Each day we provide a roundup of five stories from around the Web that our editors read and found noteworthy. Follow us on Twitter for updates throughout the day @digiday.
Google Plus Is Doing Great — Or Horribly:
First, Google Plus was hailed as a massive success after the product got off to a roaring start. Then traffic tanked and many Americans seemed to have quickly lost interest. Now, apparently over the holidays, traffic blew up again. So, what is happening with Google Plus exactly? Well, according to VentureBeat, the technoratti love it.
And for some reason a whole lot more people started using it in December
. Brands are starting to test the platform, though media companies less so — yet Google Plus has hardly crossed over into the pop culture landscape — you don’t see advertisers or media outlets directing people to their Google Plus pages in their TV spots just yet. But something seems to be resonating. The problem is, which source should be believed? Google, which makes announcements about how many users have signed on but hasn’t said much about their activities on the platform, or something like Chitika Insights
, which few in the industry had ever heard of before its Google Plus report? Or Hitwise, which seems to be proficient in providing information on macro trends but is hardly anyone’s go-to for site-by-site reporting? Google Plus illustrates a longstanding digital media problem: The medium is so trackable that there are usually too many sources to refer to — each with its own flaws. VentureBeat
— Mike Shields @digitalshields
Google Equals Gallup?:
We’ll find out tomorrow if search engine traffic is any sort of bellweather for voting success. According Nate Silver of the New York Times’ FiveThirtyEight blog, presidential candidate Ron Paul gets as much search traffic as all of the other Republican candidates combined. Is that because Paul’s followers are younger, more wired? Are they that much more passionate than all of the other candidates’ followers? Or are there just more of them than polls indicate (meaning that Paul is poised to pull off an upset)? We’ll likely have an answer late Tuesday night. It will be fascinating to see if Google search traffic proves to have a correlation with actual voting booth success in 2012, or whether it’s just an interesting footnote. fivethirtyeight
— Mike Shields @digitalshieldsIs Apple Shaking up its Media Biz?:
According to an AllThingsD report, Apple is gearing up for an announcement in New York later this month. Though the company is unlikely to announce any new hardware, the fact that the event is being held in New York suggests it could relate to a shake-up of the Cupertino-based firm’s media-related products, some of which have struggled to gain substantial market traction to date. The iAd mobile ad product is hardly the first port of call for advertisers, for example, and it’s publishing efforts with iBookstore and Newsstand stil lag. As Kara Swisher points out, the last time Apple’s software and services head Eddy Cue was in New York was for the launch of News Corp.’s iPad-based newspaper, The Daily. Whatever he’s announcing this time around, Cue will hope it proves more successful than that effort, which has failed to reach any of the targets Murdoch set forth for it almost a year ago. AllThingsD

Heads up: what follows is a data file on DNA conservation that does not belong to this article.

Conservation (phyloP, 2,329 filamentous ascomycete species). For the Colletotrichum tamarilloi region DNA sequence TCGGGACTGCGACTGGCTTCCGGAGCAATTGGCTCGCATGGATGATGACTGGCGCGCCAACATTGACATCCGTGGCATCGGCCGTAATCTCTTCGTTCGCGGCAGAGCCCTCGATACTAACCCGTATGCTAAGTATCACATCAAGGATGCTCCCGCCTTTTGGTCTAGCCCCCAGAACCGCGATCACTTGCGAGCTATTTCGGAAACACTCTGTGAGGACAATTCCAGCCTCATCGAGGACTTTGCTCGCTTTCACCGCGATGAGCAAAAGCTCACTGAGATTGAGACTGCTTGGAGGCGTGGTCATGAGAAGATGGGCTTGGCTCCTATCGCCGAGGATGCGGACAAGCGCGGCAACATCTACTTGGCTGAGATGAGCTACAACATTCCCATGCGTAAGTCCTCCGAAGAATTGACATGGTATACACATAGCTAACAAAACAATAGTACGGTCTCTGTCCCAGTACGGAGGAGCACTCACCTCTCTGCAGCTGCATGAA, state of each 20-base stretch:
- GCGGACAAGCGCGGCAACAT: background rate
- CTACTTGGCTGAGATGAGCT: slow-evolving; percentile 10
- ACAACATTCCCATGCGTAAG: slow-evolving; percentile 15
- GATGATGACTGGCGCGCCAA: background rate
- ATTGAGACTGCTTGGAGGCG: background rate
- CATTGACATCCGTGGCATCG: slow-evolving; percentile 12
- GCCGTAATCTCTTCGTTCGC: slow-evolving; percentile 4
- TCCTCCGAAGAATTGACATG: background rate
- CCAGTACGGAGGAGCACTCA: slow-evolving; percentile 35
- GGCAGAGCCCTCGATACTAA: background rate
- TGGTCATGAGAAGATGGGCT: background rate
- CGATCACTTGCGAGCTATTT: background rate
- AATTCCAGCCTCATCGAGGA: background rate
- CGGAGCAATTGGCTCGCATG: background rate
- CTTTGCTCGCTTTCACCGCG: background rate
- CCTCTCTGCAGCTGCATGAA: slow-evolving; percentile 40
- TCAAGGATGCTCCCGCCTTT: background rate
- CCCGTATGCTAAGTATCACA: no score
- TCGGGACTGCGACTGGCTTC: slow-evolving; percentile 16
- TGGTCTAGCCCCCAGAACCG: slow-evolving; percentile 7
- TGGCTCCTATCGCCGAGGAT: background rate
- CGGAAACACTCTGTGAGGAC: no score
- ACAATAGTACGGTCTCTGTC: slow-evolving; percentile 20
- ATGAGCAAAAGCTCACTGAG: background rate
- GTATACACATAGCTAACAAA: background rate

— Jack Marshall @JackMarshall
Facebook’s Not Google and That’s OK: This is hardly earth-shattering news to people in the advertising world, but search is a more powerful indication of intent than socializing. Henry Blodget of Business Insider hits on this in a post that looks at Facebook’s challenge in building an ad business to rival Google. His points are correct — search is matching up advertisers with people actively expressing their interests while social doesn’t have that signal — he’s also mixing apples and oranges. Facebook’s big ad opportunity is in generating demand, not necessarily harvesting it. That’s why it is leaning so heavily on sponsored stories as a way to make real social recommendations into an ad product. That’s far different from a search ad mixed to a query. His point that advertising “where people hang out” is far less valuable than search is untrue; just look at the booming TV business. Business Insider — Brian Morrissey @bmorrissey